Note: I wrote most of this piece a month ago, put it into a draft, and immediately forgot about it. I decided to post it now because a few days ago I mentioned in passing that I was attempting home maintenance, and there have since been several inquiries about me at local hospitals. I'm still here, I survived, and thanks to my brother my home once again has running water.
The thing about a water heater is that it's supposed to heat water--hence the name--and then hold aforementioned heated water until you let it out. If the water gets out before you want it to, that's a problem. It's also a problem if the heated water isn't heated, but never mind.
So when I saw water leaking out of the bottom of my water heater, it naturally occurred to me that I might have a problem. And what does one do in modern times when one has a problem? That's right: consult the internet.
The internet told me that the water might be coming from the drain valve, in which case I might be able to cap it. (It wasn't.) Or, it might be coming from anywhere else, in which case both I and my wallet were screwed. Further consultation revealed that "screwed" was not meant literally, so my collection of mismatched screwdrivers would not help me. Nor would the jar full of screws I've found in random places, and always wondered what they were supposed to be holding together.
Further, I discovered drinking a screwdriver would help, but only temporarily.
The internet told me my water heater is approaching its normal lifespan anyway, and there's no use crying over spilled water. However, it also told me that if the leak isn't too bad, and the water isn't damaging anything, I could go on using the heater for years more before it finally conks out.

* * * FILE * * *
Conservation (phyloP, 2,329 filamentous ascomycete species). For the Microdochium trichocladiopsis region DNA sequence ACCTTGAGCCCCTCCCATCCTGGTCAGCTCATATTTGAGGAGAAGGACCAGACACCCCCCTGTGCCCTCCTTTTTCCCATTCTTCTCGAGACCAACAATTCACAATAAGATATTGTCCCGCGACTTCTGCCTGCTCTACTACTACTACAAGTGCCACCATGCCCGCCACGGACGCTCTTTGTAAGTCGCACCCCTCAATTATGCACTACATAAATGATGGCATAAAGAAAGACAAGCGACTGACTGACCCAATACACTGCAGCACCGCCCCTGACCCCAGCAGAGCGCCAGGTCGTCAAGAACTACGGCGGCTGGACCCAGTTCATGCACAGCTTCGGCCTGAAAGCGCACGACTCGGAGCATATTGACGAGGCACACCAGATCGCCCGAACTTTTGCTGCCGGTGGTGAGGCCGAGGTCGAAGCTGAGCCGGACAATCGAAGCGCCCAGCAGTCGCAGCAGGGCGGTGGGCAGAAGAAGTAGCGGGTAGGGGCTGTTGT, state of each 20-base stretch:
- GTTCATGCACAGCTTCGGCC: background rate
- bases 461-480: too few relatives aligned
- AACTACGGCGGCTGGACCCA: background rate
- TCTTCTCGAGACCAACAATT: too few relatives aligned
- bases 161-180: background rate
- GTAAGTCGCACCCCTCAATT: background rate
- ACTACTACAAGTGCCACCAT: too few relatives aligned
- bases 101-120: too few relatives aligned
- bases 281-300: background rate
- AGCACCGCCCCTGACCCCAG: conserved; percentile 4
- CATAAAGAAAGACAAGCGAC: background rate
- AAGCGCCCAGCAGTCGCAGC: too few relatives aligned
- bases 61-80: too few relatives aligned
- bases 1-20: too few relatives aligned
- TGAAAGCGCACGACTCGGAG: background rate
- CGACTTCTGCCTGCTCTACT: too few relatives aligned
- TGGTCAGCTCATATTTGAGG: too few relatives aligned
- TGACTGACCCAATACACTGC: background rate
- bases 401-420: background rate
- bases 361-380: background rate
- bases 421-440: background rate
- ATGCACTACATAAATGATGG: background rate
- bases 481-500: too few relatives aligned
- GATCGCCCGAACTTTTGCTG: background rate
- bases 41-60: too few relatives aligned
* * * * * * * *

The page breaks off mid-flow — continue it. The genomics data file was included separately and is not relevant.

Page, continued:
(I suspect it was people on the internet who said that, rather than the internet itself. Then again, keep feeding information into a computer system and sooner or later it's going to figure stuff out for itself--we've all seen those movies.)
This idea suits me. (The "keep using it" idea, not "the internet's taking over" idea, which terrifies me.) "Ignore the problem and maybe it'll go away" is a creed I've lived by when it comes to home repairs, or anything mechanical. Yes, that may have led to a tire falling off my car, but no creed is perfect.
On a quite definitely related note, I also discovered that the valve to shut off water to my heater is corroded so badly that it's no longer a valve. It's just a scaly green blob with no logical function, rather like a politician's brain. I can't change the heater without shutting off water to the entire house, and the house is heated with water. If that's not an excuse to put the whole thing off until cold weather ends, I don't know what is. What could possibly go wrong?
So I put it off until May, and started work three days before our town's spring cleanup day, when I could put the old water heater out. Three days later I was indeed able to take the old heater out, just in time. At that point I didn't have any water, hot or cold, and due to a pressure surge I'd also lost my washing machine. But hey, I got rid of that old water heater.
I could go into more detail, but it's a little hard to type with these burned fingers and the strained shoulder. On the other hand, the sore toe and damaged knees make for a good excuse to catch up on episodes of Fargo. Thanks to my brother everything's up and running except for the washing machine, which was at least three decades old and bought used, anyway.
My home, which was also bought used, is always looking for new and original ways to beat me down. I suppose when it's time to install the new washing machine, it'll find a new way.